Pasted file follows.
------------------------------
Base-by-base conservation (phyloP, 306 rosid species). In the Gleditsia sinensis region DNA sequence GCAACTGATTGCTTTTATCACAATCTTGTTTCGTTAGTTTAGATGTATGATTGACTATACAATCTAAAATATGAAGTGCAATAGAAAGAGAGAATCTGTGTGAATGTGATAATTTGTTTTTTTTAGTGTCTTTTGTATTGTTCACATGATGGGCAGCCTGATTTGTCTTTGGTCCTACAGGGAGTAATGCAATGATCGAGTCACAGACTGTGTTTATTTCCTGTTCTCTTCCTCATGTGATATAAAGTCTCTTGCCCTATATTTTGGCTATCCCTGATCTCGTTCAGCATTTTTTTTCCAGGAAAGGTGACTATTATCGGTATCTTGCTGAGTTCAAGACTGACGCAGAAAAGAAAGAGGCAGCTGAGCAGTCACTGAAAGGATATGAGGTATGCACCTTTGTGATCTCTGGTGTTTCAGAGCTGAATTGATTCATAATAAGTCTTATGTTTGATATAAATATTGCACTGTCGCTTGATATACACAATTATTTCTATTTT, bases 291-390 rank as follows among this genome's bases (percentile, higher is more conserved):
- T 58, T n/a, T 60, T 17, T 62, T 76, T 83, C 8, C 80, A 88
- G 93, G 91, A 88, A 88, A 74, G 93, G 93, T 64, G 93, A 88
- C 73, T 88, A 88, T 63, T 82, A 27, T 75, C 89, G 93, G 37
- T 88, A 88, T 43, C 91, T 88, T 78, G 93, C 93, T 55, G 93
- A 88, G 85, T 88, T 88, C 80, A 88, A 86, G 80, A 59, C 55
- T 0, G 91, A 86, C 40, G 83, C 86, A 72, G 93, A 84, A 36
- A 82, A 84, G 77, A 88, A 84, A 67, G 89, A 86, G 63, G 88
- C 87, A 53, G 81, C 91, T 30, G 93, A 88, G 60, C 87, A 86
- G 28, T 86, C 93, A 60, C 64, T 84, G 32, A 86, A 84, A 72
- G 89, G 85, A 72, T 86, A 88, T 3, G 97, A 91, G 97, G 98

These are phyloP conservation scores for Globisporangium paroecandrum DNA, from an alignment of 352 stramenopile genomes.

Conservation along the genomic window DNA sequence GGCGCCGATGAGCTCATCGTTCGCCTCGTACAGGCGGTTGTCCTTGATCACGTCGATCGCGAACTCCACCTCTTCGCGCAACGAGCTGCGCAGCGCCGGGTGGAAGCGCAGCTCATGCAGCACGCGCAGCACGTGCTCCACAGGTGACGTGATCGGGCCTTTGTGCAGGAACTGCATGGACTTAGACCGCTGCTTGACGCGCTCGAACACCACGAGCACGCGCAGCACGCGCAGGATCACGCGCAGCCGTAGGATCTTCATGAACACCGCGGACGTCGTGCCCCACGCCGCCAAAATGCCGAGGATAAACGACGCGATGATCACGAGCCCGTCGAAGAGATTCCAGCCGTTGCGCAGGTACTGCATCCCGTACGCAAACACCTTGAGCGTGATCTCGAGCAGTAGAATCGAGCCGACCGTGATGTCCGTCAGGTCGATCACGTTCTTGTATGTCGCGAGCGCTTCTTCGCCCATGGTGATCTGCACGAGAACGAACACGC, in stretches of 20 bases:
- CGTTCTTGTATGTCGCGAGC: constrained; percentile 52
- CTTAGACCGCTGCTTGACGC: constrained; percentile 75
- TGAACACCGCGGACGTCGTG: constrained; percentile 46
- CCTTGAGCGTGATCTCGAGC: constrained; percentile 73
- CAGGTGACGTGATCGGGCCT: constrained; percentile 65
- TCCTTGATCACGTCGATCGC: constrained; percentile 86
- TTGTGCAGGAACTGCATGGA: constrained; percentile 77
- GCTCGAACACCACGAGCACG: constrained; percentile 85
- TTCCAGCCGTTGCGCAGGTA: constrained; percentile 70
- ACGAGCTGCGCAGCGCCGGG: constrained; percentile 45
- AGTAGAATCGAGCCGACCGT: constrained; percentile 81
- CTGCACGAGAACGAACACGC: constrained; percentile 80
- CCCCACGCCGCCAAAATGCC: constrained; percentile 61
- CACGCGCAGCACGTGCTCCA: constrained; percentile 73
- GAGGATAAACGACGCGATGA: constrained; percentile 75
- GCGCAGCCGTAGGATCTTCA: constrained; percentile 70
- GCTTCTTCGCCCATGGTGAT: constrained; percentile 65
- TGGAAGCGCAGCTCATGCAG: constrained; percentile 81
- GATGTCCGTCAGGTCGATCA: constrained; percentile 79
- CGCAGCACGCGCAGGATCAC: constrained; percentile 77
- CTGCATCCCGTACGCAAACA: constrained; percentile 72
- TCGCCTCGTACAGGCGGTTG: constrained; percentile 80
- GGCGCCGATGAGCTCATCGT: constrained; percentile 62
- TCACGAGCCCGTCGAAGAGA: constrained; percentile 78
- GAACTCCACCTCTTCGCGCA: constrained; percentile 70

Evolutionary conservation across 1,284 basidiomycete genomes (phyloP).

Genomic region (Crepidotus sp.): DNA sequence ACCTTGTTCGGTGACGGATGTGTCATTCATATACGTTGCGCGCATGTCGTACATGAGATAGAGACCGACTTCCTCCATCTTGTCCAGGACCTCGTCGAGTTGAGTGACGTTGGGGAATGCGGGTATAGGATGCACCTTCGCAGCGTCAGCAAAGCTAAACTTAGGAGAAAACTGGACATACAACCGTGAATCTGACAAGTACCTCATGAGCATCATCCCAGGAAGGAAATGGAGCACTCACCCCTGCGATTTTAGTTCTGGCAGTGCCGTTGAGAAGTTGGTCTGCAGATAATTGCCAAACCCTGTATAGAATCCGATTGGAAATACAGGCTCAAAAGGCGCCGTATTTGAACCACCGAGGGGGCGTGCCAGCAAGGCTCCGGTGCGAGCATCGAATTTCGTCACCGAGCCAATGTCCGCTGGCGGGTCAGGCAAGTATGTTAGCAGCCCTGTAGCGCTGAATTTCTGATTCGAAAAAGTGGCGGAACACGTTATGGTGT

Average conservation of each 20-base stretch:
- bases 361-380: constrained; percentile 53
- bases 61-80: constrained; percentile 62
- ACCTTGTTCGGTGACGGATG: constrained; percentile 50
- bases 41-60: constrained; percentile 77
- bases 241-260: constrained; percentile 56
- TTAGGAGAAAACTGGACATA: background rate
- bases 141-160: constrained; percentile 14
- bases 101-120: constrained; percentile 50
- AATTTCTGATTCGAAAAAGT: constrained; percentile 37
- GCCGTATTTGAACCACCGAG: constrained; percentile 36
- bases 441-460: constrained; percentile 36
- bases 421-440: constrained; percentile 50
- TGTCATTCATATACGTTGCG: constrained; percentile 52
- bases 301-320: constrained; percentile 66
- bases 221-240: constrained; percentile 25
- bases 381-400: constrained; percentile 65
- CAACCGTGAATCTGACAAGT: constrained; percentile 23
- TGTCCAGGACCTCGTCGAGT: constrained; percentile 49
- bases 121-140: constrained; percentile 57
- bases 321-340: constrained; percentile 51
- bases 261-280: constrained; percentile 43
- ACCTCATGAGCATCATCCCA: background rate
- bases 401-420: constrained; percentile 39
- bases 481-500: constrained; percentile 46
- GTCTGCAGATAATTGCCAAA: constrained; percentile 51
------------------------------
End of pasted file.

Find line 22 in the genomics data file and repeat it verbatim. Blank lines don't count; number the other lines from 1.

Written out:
- TTCCAGCCGTTGCGCAGGTA: constrained; percentile 70